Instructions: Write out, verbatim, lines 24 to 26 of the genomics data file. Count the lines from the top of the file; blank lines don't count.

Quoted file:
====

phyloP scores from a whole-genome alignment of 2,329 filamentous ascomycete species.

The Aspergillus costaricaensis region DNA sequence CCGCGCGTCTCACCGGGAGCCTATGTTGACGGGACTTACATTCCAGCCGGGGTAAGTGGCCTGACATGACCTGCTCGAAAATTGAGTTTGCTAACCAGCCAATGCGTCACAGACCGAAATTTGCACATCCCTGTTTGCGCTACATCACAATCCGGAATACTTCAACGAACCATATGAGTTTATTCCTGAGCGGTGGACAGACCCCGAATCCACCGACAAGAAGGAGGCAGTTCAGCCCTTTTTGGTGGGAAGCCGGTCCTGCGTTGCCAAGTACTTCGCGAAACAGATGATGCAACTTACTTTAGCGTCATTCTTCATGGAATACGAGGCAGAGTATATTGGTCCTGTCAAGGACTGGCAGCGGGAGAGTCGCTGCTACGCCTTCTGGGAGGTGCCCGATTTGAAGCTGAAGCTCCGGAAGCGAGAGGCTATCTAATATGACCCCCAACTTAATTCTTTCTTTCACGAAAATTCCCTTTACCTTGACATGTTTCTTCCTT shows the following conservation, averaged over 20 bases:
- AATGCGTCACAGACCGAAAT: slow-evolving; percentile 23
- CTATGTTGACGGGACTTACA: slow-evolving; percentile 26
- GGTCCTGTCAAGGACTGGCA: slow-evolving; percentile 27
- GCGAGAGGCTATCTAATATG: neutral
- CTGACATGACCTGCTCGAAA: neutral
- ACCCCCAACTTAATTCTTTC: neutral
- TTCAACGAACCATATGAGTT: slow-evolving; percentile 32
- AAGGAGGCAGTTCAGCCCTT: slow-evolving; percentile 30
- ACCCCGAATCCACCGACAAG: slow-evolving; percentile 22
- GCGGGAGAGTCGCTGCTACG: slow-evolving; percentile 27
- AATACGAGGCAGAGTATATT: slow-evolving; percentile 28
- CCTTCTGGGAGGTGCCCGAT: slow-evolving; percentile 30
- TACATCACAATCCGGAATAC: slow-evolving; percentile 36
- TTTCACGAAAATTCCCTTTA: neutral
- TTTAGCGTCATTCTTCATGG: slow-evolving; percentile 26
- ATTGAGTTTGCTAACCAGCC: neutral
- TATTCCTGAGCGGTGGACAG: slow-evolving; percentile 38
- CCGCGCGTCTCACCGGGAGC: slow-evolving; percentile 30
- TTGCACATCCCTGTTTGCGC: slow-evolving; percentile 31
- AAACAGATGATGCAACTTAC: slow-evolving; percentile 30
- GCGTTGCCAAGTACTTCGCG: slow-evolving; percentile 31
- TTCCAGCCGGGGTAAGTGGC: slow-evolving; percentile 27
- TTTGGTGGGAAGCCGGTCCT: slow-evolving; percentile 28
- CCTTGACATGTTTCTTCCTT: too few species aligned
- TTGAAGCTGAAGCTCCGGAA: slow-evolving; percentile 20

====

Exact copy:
- TTCCAGCCGGGGTAAGTGGC: slow-evolving; percentile 27
- TTTGGTGGGAAGCCGGTCCT: slow-evolving; percentile 28
- CCTTGACATGTTTCTTCCTT: too few species aligned